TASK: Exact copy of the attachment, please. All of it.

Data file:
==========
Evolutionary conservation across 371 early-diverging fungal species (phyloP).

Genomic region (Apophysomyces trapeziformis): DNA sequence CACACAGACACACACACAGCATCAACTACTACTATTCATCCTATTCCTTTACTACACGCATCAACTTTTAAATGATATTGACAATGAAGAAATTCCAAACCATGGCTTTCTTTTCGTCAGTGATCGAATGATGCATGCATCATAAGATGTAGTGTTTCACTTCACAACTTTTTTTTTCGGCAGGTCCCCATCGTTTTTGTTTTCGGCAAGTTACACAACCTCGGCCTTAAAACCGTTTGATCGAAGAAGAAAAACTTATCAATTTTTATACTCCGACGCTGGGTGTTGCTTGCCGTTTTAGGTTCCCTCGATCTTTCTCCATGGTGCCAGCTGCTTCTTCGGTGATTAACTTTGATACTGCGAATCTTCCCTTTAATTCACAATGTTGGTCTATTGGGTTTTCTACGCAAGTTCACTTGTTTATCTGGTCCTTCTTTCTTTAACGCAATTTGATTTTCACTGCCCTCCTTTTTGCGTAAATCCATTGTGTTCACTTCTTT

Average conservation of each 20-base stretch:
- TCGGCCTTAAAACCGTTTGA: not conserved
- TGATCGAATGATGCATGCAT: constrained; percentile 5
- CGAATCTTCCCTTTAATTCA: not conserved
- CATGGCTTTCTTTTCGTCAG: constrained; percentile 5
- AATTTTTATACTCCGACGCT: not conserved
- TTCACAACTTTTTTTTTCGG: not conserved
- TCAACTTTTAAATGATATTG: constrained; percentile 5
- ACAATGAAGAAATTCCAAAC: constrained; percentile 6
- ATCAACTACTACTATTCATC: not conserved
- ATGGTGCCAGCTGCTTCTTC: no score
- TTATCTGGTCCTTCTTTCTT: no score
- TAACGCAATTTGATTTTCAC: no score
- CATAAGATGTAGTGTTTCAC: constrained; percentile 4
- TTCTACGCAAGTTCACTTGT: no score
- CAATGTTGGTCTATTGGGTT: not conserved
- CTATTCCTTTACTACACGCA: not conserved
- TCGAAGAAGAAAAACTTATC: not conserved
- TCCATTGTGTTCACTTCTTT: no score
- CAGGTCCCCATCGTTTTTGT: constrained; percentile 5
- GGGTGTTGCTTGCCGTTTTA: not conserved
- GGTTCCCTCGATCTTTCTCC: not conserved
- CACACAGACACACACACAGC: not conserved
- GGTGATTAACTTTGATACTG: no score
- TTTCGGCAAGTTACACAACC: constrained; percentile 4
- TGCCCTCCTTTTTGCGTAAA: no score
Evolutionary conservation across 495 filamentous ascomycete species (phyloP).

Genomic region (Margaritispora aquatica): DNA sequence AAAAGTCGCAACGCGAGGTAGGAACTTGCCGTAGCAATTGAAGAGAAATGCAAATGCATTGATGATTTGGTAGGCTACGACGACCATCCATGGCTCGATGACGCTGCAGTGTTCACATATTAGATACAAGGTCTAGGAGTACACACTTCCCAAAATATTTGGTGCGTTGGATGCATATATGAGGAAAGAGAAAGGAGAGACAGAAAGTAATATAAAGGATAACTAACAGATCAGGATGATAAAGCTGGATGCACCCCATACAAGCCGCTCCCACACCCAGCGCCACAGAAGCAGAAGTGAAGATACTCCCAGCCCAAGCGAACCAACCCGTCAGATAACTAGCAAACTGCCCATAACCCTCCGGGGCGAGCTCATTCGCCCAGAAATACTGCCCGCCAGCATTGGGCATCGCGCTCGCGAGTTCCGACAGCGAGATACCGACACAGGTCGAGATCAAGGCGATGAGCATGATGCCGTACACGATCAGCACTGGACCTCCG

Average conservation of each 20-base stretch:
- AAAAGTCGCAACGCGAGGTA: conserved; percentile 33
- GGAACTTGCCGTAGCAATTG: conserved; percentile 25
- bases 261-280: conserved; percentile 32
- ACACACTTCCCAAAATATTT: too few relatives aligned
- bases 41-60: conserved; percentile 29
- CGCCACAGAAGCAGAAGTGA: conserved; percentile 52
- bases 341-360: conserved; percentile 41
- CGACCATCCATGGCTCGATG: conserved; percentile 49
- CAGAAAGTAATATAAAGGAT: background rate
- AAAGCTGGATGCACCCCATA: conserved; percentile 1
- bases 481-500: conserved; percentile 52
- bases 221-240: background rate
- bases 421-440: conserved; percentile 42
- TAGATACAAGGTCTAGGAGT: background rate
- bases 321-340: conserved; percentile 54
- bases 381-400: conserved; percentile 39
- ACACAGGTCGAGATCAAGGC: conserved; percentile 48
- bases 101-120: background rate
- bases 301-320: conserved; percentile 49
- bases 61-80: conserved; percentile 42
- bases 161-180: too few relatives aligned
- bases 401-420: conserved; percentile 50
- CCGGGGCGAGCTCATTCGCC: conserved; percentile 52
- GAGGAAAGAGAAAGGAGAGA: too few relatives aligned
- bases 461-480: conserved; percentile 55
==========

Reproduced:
Evolutionary conservation across 371 early-diverging fungal species (phyloP).

Genomic region (Apophysomyces trapeziformis): DNA sequence CACACAGACACACACACAGCATCAACTACTACTATTCATCCTATTCCTTTACTACACGCATCAACTTTTAAATGATATTGACAATGAAGAAATTCCAAACCATGGCTTTCTTTTCGTCAGTGATCGAATGATGCATGCATCATAAGATGTAGTGTTTCACTTCACAACTTTTTTTTTCGGCAGGTCCCCATCGTTTTTGTTTTCGGCAAGTTACACAACCTCGGCCTTAAAACCGTTTGATCGAAGAAGAAAAACTTATCAATTTTTATACTCCGACGCTGGGTGTTGCTTGCCGTTTTAGGTTCCCTCGATCTTTCTCCATGGTGCCAGCTGCTTCTTCGGTGATTAACTTTGATACTGCGAATCTTCCCTTTAATTCACAATGTTGGTCTATTGGGTTTTCTACGCAAGTTCACTTGTTTATCTGGTCCTTCTTTCTTTAACGCAATTTGATTTTCACTGCCCTCCTTTTTGCGTAAATCCATTGTGTTCACTTCTTT

Average conservation of each 20-base stretch:
- TCGGCCTTAAAACCGTTTGA: not conserved
- TGATCGAATGATGCATGCAT: constrained; percentile 5
- CGAATCTTCCCTTTAATTCA: not conserved
- CATGGCTTTCTTTTCGTCAG: constrained; percentile 5
- AATTTTTATACTCCGACGCT: not conserved
- TTCACAACTTTTTTTTTCGG: not conserved
- TCAACTTTTAAATGATATTG: constrained; percentile 5
- ACAATGAAGAAATTCCAAAC: constrained; percentile 6
- ATCAACTACTACTATTCATC: not conserved
- ATGGTGCCAGCTGCTTCTTC: no score
- TTATCTGGTCCTTCTTTCTT: no score
- TAACGCAATTTGATTTTCAC: no score
- CATAAGATGTAGTGTTTCAC: constrained; percentile 4
- TTCTACGCAAGTTCACTTGT: no score
- CAATGTTGGTCTATTGGGTT: not conserved
- CTATTCCTTTACTACACGCA: not conserved
- TCGAAGAAGAAAAACTTATC: not conserved
- TCCATTGTGTTCACTTCTTT: no score
- CAGGTCCCCATCGTTTTTGT: constrained; percentile 5
- GGGTGTTGCTTGCCGTTTTA: not conserved
- GGTTCCCTCGATCTTTCTCC: not conserved
- CACACAGACACACACACAGC: not conserved
- GGTGATTAACTTTGATACTG: no score
- TTTCGGCAAGTTACACAACC: constrained; percentile 4
- TGCCCTCCTTTTTGCGTAAA: no score
Evolutionary conservation across 495 filamentous ascomycete species (phyloP).

Genomic region (Margaritispora aquatica): DNA sequence AAAAGTCGCAACGCGAGGTAGGAACTTGCCGTAGCAATTGAAGAGAAATGCAAATGCATTGATGATTTGGTAGGCTACGACGACCATCCATGGCTCGATGACGCTGCAGTGTTCACATATTAGATACAAGGTCTAGGAGTACACACTTCCCAAAATATTTGGTGCGTTGGATGCATATATGAGGAAAGAGAAAGGAGAGACAGAAAGTAATATAAAGGATAACTAACAGATCAGGATGATAAAGCTGGATGCACCCCATACAAGCCGCTCCCACACCCAGCGCCACAGAAGCAGAAGTGAAGATACTCCCAGCCCAAGCGAACCAACCCGTCAGATAACTAGCAAACTGCCCATAACCCTCCGGGGCGAGCTCATTCGCCCAGAAATACTGCCCGCCAGCATTGGGCATCGCGCTCGCGAGTTCCGACAGCGAGATACCGACACAGGTCGAGATCAAGGCGATGAGCATGATGCCGTACACGATCAGCACTGGACCTCCG

Average conservation of each 20-base stretch:
- AAAAGTCGCAACGCGAGGTA: conserved; percentile 33
- GGAACTTGCCGTAGCAATTG: conserved; percentile 25
- bases 261-280: conserved; percentile 32
- ACACACTTCCCAAAATATTT: too few relatives aligned
- bases 41-60: conserved; percentile 29
- CGCCACAGAAGCAGAAGTGA: conserved; percentile 52
- bases 341-360: conserved; percentile 41
- CGACCATCCATGGCTCGATG: conserved; percentile 49
- CAGAAAGTAATATAAAGGAT: background rate
- AAAGCTGGATGCACCCCATA: conserved; percentile 1
- bases 481-500: conserved; percentile 52
- bases 221-240: background rate
- bases 421-440: conserved; percentile 42
- TAGATACAAGGTCTAGGAGT: background rate
- bases 321-340: conserved; percentile 54
- bases 381-400: conserved; percentile 39
- ACACAGGTCGAGATCAAGGC: conserved; percentile 48
- bases 101-120: background rate
- bases 301-320: conserved; percentile 49
- bases 61-80: conserved; percentile 42
- bases 161-180: too few relatives aligned
- bases 401-420: conserved; percentile 50
- CCGGGGCGAGCTCATTCGCC: conserved; percentile 52
- GAGGAAAGAGAAAGGAGAGA: too few relatives aligned
- bases 461-480: conserved; percentile 55